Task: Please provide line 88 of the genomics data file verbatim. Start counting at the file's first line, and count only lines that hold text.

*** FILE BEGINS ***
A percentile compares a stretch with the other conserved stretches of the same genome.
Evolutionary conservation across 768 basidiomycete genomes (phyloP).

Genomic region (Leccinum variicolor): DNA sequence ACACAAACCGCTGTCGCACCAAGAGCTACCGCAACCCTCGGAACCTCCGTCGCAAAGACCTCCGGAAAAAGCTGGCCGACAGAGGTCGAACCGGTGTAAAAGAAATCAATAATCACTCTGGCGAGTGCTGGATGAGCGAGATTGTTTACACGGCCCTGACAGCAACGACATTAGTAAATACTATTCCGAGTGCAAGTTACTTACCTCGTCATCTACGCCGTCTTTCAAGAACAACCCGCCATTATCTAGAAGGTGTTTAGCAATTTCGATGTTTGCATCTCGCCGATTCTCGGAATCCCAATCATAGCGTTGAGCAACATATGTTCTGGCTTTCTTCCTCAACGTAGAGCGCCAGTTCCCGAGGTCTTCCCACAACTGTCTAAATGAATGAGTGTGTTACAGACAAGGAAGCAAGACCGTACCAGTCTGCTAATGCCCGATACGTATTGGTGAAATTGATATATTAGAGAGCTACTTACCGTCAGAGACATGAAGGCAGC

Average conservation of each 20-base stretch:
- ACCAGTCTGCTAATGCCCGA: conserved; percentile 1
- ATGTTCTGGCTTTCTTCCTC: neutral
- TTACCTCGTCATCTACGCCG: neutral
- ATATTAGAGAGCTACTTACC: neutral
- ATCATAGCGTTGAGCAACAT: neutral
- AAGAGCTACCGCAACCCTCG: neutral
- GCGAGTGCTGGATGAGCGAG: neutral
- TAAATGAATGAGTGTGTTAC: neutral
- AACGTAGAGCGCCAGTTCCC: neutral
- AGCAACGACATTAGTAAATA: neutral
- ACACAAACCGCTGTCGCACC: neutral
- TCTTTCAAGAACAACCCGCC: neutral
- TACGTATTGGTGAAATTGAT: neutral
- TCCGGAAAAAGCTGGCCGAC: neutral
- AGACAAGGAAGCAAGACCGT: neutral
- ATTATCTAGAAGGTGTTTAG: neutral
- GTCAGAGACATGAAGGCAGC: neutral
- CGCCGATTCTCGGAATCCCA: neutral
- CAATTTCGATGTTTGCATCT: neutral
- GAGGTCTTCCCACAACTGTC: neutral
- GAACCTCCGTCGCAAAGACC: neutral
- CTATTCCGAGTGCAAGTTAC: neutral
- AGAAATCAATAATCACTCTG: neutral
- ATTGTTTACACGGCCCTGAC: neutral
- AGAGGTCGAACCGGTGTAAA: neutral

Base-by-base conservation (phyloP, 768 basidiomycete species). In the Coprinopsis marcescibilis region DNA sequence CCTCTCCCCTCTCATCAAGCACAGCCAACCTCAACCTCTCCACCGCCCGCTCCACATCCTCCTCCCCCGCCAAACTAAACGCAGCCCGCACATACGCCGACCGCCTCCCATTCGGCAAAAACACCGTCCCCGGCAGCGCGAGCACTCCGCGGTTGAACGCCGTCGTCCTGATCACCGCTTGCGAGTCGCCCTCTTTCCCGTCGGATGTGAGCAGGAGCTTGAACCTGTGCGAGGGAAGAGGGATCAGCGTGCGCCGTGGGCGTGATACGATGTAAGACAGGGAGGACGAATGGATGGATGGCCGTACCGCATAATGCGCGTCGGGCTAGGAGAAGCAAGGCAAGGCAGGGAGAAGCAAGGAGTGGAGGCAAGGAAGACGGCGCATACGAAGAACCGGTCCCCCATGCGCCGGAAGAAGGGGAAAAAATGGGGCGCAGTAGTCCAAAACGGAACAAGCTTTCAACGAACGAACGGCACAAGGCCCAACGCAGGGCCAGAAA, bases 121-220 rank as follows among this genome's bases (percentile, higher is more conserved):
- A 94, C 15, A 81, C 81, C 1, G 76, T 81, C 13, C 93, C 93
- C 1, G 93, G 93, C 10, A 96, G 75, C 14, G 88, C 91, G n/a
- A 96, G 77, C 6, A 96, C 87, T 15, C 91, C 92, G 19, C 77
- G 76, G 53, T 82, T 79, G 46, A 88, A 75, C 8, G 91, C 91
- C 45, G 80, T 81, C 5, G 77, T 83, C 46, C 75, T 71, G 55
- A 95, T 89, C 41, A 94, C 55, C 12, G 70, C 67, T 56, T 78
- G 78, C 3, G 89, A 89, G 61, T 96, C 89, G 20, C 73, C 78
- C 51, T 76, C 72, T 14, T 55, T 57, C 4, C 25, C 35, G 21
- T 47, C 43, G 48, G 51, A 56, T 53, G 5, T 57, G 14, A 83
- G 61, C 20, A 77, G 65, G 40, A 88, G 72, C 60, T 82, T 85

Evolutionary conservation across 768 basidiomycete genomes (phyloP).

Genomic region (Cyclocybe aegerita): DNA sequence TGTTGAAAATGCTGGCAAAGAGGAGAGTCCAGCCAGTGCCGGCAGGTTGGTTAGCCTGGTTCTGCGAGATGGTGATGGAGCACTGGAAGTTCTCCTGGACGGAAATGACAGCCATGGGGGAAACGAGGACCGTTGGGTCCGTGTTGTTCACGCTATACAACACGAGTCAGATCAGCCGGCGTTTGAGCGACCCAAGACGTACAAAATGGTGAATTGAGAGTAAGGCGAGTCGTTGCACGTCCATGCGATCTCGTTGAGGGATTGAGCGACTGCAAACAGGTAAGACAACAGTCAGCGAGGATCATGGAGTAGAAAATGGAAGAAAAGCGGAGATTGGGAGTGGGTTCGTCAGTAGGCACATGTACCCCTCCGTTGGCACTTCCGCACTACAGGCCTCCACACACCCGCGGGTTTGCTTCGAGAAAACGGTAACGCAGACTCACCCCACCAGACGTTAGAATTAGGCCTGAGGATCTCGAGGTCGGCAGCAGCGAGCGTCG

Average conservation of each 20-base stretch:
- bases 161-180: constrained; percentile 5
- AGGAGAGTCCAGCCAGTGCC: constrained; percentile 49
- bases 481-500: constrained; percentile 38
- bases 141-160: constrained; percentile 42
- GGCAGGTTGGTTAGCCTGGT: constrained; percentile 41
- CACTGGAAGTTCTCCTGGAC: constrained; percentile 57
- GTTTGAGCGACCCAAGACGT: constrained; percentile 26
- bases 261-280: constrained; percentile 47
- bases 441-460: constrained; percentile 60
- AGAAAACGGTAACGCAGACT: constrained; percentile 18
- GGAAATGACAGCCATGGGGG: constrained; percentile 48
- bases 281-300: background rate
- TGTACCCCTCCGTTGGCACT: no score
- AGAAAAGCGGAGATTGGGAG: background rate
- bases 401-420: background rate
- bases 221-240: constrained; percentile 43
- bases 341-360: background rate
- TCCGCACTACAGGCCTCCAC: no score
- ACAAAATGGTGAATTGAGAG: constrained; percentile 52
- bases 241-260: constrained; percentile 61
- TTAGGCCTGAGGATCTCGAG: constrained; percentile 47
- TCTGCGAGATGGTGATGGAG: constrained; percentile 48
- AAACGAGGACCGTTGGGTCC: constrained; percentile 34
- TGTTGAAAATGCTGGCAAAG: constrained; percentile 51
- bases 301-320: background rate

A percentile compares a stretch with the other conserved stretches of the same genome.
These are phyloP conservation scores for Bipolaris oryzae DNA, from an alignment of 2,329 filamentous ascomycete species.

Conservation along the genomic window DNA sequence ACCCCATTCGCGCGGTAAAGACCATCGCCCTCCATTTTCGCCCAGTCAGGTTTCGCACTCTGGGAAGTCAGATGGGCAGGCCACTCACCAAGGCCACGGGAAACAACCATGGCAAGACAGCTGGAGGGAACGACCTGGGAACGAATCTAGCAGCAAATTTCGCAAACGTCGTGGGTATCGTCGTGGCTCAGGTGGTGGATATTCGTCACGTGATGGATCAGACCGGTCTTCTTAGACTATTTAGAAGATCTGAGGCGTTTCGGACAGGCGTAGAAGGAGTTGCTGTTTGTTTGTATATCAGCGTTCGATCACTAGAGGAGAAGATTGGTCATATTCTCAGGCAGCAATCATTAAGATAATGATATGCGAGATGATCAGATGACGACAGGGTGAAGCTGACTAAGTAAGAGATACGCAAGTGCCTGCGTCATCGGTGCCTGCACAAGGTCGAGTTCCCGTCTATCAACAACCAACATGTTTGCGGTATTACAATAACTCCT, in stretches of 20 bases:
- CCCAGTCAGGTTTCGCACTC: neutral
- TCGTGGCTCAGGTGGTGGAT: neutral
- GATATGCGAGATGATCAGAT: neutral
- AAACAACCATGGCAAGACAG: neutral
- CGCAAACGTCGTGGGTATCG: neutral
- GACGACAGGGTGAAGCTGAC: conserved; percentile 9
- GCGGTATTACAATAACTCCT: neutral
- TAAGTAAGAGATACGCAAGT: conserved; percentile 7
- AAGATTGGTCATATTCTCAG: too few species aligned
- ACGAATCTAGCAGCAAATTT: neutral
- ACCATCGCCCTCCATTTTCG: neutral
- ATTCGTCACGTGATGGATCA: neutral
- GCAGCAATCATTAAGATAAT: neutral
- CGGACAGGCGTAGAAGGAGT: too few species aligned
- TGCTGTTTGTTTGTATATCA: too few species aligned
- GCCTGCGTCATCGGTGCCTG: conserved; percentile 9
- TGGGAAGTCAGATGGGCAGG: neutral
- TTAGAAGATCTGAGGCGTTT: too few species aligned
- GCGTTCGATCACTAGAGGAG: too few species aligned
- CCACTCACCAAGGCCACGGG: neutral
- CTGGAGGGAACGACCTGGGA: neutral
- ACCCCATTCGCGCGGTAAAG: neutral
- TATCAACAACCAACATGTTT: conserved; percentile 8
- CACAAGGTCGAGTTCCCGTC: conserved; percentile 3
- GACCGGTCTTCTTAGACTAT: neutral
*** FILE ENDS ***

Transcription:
- TGGGAAGTCAGATGGGCAGG: neutral